The political economy of social accountability in rural Uganda

Sophie King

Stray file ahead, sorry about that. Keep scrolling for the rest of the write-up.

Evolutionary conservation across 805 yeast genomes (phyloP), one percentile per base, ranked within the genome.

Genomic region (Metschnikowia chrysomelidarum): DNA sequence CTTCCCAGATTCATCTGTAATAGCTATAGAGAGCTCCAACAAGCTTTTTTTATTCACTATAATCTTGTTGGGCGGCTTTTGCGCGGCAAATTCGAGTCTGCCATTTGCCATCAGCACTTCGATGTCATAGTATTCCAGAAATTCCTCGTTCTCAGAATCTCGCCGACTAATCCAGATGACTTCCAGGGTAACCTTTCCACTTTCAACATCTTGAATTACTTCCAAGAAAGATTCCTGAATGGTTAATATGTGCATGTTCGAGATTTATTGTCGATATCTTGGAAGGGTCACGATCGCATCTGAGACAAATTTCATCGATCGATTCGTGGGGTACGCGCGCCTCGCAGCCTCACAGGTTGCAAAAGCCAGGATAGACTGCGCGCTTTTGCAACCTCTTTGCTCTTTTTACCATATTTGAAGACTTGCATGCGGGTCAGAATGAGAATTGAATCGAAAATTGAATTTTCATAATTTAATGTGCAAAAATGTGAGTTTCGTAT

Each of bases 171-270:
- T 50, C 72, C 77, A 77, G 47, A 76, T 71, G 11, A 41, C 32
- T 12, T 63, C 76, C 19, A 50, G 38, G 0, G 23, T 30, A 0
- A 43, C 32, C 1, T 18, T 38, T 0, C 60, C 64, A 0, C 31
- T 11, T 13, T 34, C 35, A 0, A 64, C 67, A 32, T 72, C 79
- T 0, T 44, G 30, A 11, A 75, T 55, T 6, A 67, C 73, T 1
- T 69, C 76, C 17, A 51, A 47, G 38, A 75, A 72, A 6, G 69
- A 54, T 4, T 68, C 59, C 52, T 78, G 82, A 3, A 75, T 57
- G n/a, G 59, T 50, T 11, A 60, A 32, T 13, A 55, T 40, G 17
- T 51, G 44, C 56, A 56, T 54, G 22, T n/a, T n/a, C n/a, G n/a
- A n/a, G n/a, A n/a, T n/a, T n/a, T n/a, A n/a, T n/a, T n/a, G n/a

Social accountability has become an important new buzzword among development actors seeking to understand the forms of state-society synergy that may be supportive of better public services. Advocates suggest demand-side initiatives are key to increasing the power of the poor in service provision but sceptics are concerned such mechanisms may generate mistrust of existing democratic processes while failing to challenge structural inequalities between disadvantaged citizens and political elites. This paper advances these debates by presenting qualitative research findings about political capabilities outcomes for different stakeholders within rural health and education services resulting from the social accountability interventions of a research and development NGO in Western Uganda. The paper supports arguments in the literature for NGOs to engage in more politicized strategies aimed at tackling structural inequality when seeking to advance the political capabilities of disadvantaged groups. The findings also suggest however, that within the restricted political space of rural Uganda at the current juncture, NGOs can generate limited improvements to service provision by bringing local state and civil society elites together for deliberative problem-solving.